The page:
For the sixty thousand German Jews who escaped Nazi Germany and found refuge in Mandatory Palestine between 1933 and 1940, migration meant radical changes: it transformed their professional and cultural lives and confronted them with a new language, climate, and society. Bridging German-Jewish and Israeli history, this book tells the story of German-Jewish migration to Mandatory Palestine/Eretz Israel as gender history. It argues that this migration was shaped and structured by gendered policies and ideologies and experienced by men and women in a gendered form—from the decision to immigrate and the anticipation of change, through the outcomes for family life, body, self-image, and sexuality.
Immigration led to immediate transformations in allocations of tasks within the family, concepts of masculinity and femininity, and participation in the labor market and domestic life. Through a close examination of archival materials in German, English, and Hebrew, including administrative records, personal documents, newspapers, and oral history interviews conducted by the author, this book follows Jewish migrants along their journey from Germany and into the workplaces, living rooms, and kitchens of their new homeland, providing a new perspective on everyday life in Mandatory Palestine. Viola Alianov-Rautenberg's work illuminates key issues at the intersection of migration studies, German-Jewish studies, and Israeli history, demonstrating how the lens of gender enriches our understanding of social change, power, ethnicity, and nation-building.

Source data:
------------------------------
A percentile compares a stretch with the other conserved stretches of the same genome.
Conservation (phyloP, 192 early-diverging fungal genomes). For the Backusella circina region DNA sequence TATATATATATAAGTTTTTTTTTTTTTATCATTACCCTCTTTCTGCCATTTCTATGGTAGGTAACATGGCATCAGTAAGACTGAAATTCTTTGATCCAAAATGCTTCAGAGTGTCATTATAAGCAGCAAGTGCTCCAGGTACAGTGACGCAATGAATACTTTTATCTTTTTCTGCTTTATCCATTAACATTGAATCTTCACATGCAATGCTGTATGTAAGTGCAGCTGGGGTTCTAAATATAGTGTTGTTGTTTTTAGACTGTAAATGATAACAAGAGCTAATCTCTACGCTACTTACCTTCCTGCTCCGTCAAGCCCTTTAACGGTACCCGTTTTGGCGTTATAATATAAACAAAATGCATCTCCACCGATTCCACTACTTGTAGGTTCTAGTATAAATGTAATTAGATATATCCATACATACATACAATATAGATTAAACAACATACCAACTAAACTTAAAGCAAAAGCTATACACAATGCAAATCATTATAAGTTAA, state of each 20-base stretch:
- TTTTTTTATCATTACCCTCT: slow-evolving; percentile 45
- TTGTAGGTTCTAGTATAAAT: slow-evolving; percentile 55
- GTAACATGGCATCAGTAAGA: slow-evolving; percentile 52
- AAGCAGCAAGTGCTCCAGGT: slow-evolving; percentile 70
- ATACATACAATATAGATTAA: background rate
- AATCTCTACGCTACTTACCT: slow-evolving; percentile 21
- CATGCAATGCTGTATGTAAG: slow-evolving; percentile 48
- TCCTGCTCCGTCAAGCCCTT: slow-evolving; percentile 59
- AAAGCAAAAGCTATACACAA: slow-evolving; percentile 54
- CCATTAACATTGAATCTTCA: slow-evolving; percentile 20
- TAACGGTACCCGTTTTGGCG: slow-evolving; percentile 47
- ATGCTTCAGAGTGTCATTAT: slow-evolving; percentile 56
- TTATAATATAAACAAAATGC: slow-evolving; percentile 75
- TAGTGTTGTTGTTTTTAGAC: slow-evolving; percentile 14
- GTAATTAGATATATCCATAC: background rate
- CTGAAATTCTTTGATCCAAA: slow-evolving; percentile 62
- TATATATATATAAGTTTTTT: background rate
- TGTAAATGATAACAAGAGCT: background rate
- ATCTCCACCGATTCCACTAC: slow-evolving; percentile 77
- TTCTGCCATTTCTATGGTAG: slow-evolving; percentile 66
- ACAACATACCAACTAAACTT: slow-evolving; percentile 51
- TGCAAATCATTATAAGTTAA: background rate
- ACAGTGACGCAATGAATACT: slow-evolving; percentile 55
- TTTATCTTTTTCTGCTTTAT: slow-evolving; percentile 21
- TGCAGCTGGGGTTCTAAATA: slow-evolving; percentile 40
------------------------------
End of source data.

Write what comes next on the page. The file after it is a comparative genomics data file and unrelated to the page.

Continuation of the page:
About the author
Viola Alianov-Rautenberg is the Minerva Postdoctoral Fellow at the Bucerius Institute for Research of Contemporary German History and Society, University of Haifa.
"No Longer Ladies and Gentlemen tells a compelling and provocatively contrarian story of the German-Jewish migration to pre-state Palestine. Viola Alianov-Rautenburg offers a novel gendered analysis of the often caricatured and still remarkably under-researched flight of bourgeois Jews to a scrappy multicultural and contested Mandatory Palestine."
—Atina Grossmann, The Cooper Union for the Advancement of Science and Art
"Based on a rich collection of sources, No Longer Ladies and Gentlemen offers an innovative examination of the historical saga of German-Jewish immigration to Palestine. Emphasizing the gender perspective, this book is one of the best new works on the history of immigration."
—Guy Miron, Open University of Israel